PDP and APC have failed Nigerians: Scholar Jega Vs Politician Jega
First thing first, is it true that both PDP and APC ‘had failed to engender good governance and development in the country’ as argued by Prof. Jega? What exactly are the evidence that made Prof. Jega to arrive at such a conclusion? So far, from the BBC interview, Prof. Jega did not present any specific validation of his conclusion. Both listening and reading the script of the interview, one is tempted to conclude that Prof. Jega spoke more as a politician in that interview than the thorough scholar he is. Being a PRP member, it was more about justifying his choice of PRP as opposed to any of the so-called big parties. In many respects, it wasn’t necessary at all. He doesn’t need to justify his political choice with reference to other parties. Doing so, cheaply bring him down to the basement of one-dimensional politics, which he is way above. As a result, at least from the BBC interview, he didn’t make any attempt to present how his party, PRP, will be different.
A person of the stature of Prof. Jega is entitled to his own political choice without having to justify it with reference to what is in existence. Projecting his choice confidently without having to situate it in relation to existing parties will determine substantially the value he is bring into Nigerian partisan politics. No doubt, his potentials are very high, which is why every serious-minded Nigerian should continue to advocate that people like Prof. Jega should join partisan politics. Being the successful scholar he is, in fact an authority in the field of political science in every respect, evidence-based politics should be the reference point of his political conclusions. He should be able to engage politics based on facts and not just opinion. Once he deviates from that and orient his politics based on opinions, it will be difficult, if not impossible for him to be different from the mainstream Nigerian politicians. This will simply mean that partisan politics will erode his moral authority and devalue his personality.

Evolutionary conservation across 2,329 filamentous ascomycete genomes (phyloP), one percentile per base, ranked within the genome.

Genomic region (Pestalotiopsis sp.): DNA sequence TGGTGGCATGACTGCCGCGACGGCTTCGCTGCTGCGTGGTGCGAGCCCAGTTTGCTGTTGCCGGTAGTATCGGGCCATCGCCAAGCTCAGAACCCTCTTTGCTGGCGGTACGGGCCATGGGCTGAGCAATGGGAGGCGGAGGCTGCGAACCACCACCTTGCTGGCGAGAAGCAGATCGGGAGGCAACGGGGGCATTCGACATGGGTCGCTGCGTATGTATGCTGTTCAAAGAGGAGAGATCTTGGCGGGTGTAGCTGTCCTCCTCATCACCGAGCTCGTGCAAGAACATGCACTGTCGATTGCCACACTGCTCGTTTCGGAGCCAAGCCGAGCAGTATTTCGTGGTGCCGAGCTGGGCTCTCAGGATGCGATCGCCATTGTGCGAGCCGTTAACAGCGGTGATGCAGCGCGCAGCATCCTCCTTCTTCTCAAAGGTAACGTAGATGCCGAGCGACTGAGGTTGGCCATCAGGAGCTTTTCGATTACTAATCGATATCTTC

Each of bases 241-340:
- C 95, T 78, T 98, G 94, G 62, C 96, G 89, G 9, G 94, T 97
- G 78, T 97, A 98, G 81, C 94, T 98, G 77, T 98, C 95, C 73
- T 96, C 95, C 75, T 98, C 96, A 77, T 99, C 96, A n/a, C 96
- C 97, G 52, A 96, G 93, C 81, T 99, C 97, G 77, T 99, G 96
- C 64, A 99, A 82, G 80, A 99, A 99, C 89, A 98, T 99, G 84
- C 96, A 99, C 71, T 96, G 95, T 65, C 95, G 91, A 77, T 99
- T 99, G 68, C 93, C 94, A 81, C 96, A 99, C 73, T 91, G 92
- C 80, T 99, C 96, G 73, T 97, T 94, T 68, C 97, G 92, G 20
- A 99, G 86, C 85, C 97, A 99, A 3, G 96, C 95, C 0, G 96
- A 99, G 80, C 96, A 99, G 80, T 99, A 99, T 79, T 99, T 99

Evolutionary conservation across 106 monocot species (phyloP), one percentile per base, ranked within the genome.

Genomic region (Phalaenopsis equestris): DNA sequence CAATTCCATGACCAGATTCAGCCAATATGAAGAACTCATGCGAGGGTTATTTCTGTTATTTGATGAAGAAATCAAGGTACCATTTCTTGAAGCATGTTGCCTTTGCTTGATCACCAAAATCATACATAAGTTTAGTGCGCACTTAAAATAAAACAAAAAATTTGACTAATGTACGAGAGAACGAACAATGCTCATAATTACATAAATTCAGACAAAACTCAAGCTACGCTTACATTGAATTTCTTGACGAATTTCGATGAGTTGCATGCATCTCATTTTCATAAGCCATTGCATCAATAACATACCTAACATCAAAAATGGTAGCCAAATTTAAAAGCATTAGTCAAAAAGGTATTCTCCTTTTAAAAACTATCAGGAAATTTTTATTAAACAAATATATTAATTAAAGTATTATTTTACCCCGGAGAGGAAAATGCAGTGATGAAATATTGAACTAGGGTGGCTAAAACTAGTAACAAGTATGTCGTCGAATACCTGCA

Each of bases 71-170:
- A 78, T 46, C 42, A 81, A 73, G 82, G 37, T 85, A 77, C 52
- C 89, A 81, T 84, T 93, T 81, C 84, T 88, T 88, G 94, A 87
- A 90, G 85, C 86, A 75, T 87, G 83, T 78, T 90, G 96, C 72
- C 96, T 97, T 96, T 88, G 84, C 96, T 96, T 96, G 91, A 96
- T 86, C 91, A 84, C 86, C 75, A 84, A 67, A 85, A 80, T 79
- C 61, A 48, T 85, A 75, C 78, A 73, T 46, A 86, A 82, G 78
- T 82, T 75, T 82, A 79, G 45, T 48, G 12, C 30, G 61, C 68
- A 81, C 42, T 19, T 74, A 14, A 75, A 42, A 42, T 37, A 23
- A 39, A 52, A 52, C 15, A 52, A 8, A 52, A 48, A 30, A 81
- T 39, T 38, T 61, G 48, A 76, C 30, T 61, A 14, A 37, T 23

The second concern borders on how the two senior officials of the two parties – PDP and APC – contemptuously dismissed Prof. Jega’s statement. The PDP went further to question the credential of Prof. Jega as a professor of political science. This highlights one of the dangers of the Nigerian brand of one-dimensional politics. What qualifies any politician to question the academic qualification of anybody? Anybody going into politics, should be ready to be bullied by politicians who are experts in all the conventional strategies, both fair and unfair. It is debatable, if politics has entry requirement, Mr. Ologbondiyan can qualify to be anywhere near Prof. Jega. Once the disposition of politicians is to disrespect people like Prof. Jega, it will be almost impossible to expect anything more than what the PDP has achieved in Nigerian politics, which is more about opinion rather than evidence.
The truth is that one-dimensional politics in Nigeria, create a situation whereby no matter one’s level of education or exposure, the person must contend with the strong opinions of politicians. Going contrary to those opinions will be resisted. In the process, crude methods will be applied to rubbish the person. Recall how sadly under the immediate past leadership of the APC, a particular person was disqualified from emerging as a candidate of the party for election based on false allegation that his academic qualification was forged. Even when the Registrar of the institution made public statement confirming that the person graduated from that institution, the APC leadership went ahead to disqualify the person.
With one-dimensional politics, everything is reduced to opinion. With Prof. Jega now becoming a partisan politician, will he play politics based on evidence or it will just be about his opinion? Will he fail to apply all his knowledge and experience, which is his life achievement and use it to contribute towards building Nigerian political parties to practice evidence-based politics? Or will he join the conventional one-dimension politics, which is just about opinions? One will be tempted to imagine that even the choice of PRP suggest that Prof. Jega want to practice evidence-based politics largely perhaps because he is looking for a free space where internal dynamics doesn’t have the strong opinion that will be hard to break. In many respects, the choice of political party based on the strategy of avoiding strong opinions is simply a quick fix, which may not translate to any qualitative shift. That is why Prof. Jega’s BBC interview makes him vulnerable to being downgraded to the basement of one-dimensional politics.
This being the case, Prof. Jega, the politician risked being different from Prof. Jega the scholar. If Nigerian partisan politics is to benefit at all from Prof. Jega’s wealth of knowledge and experience, Prof. Jega the politician should be the same person as Prof. Jega the thorough scholar, theoretician, and practitioner of evidence-based politics. Being a member of PRP, his contribution towards the development of the PRP, should be evidence-based so that he is able to apply his knowledge and experience in politics. Otherwise, his ability to contribute to making PRP competitive in the politics of Nigeria is not blocked because however he approaches it, he will have to still contend with all the strong opinions that dominate Nigerian politics when seeking to mobilise support for his party, as was the case with the BBC interview.